The story comes from the Book of Judges, Chapter Six. God calls Gideon to lead an army against the Midianites. “Sure, God,” Gideon replies, “but let me be sure about this, okay?” (Yes, I’m paraphrasing here.) So Gideon takes a hunk of wool, and prays for God to confirm his calling. “If this really is You calling me to do this, let the fleece be wet in the morning and the ground all around it be dry.”
So, in the morning, the ground is dry and Gideon wrings out a bowlful of water from the fleece. Ready to go to battle now, right?
Not quite. “God, please don’t be irritated with me and strike me dead like you sometimes do to folks when You’re irritated with them.” Then he goes on to ask for a second confirming sign with the fleece: an invert of the first request.
Next morning, the fleece is dry as a hermit’s humor and the ground is soaking wet. So, Gideon takes the original Three Hundred army and busts up the Midianites like they’ve never been busted up before.
I’ve heard and read preachers busting up on Gideon for his lack of faith and what a sorry example he is for folks today. “God speaks directly to you and then you turn around and ask for a sign?! Shame on you. Shame on you!” Then they go on, “You’ve already got God’s Word right here in the Bible; you don’t need any more messages from Him.”
Of course, every one of those preachers wouldn’t hesitate in the slightest to go out and lead an army of three hundred against a few hundred thousand enemy troops. God whispers in the night and they’re ready to go right out and conquer every mountain, face every peril, endure every affliction without so much as a clarifying comment. Me, I’m more with Gideon.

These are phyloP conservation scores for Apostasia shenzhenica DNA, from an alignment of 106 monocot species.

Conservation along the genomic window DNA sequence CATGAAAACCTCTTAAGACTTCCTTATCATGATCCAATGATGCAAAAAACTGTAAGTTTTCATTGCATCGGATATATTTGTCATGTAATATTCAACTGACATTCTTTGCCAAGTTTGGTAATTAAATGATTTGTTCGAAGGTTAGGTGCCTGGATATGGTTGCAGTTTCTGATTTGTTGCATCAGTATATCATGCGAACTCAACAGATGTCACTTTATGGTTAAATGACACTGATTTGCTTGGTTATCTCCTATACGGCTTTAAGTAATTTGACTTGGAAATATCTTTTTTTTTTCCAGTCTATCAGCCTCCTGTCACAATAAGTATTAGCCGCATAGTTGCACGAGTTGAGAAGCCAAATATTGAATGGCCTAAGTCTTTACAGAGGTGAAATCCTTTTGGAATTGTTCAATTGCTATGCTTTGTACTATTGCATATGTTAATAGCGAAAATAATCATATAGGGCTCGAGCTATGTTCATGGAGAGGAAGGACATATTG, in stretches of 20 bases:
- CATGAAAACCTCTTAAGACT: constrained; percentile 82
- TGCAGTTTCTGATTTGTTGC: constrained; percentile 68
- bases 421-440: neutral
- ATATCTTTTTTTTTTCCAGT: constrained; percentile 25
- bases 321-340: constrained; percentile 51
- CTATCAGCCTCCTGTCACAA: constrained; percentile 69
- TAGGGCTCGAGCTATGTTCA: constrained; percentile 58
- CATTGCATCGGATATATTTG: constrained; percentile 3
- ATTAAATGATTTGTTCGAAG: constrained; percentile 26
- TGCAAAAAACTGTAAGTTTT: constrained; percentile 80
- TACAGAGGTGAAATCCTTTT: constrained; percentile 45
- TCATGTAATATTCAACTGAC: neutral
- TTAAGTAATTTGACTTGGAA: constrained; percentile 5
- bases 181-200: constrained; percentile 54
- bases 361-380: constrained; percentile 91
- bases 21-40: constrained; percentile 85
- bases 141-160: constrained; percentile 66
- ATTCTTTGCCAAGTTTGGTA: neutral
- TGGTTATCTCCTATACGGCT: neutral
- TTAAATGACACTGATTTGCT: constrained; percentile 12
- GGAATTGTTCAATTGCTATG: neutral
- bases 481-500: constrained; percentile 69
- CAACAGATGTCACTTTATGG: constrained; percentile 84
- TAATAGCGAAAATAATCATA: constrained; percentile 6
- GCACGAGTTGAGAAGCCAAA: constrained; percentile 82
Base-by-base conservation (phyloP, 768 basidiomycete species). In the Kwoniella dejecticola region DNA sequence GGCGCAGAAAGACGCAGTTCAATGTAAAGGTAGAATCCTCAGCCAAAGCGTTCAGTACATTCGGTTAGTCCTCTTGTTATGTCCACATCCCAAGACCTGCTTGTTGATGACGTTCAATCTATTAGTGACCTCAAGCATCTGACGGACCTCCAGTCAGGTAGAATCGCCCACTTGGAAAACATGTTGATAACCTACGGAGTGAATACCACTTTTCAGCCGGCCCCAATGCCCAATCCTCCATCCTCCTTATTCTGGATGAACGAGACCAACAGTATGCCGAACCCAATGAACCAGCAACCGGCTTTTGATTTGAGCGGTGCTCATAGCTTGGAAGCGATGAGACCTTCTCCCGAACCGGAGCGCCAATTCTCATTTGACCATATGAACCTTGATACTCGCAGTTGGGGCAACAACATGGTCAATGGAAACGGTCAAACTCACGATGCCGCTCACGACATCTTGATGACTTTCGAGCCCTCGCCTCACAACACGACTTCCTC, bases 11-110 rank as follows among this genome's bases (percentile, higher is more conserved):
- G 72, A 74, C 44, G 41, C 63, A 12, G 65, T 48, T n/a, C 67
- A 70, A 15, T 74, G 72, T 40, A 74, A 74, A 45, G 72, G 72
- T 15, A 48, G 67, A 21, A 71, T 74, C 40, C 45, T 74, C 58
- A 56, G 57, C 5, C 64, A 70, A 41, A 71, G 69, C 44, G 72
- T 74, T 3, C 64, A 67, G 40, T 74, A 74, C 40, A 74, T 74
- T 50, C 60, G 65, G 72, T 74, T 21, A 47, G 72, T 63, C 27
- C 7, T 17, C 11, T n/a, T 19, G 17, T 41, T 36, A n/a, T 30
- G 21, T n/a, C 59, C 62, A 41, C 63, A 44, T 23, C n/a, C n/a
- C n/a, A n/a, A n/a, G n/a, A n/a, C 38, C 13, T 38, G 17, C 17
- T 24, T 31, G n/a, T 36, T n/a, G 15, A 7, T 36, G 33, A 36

Before I go out and face an overwhelming force of swords and spears while my buds and I are armed with trumpets and flashlights, I’d really like to know for sure that I hadn’t just imagined that God had spoken to me. You see, sometimes, God does call folks to conquer, to march victoriously against overwhelming odds. And sometimes he calls them to martyrdom.
And while I agree that martyrdom is also victory, it sure changes the hero’s experience of the parade. I don’t think God would mind if once or twice during a lifetime or so, I wanted to be sure that I was doing what He wanted me to do, serving where He wanted me to serve.
And I suspect that sometimes we ponder that and pray over the fleece, asking that it be dry in the morning and hoping it’ll be wet. Before you go praying to God for direction in your life, you might want to stop and consider how you’re going to feel if His answer is for a different direction than what you wanted. If you’re just going to go ahead and do what you want to anyway, it’d probably be good to just skip the praying. It’s really hard to fool God.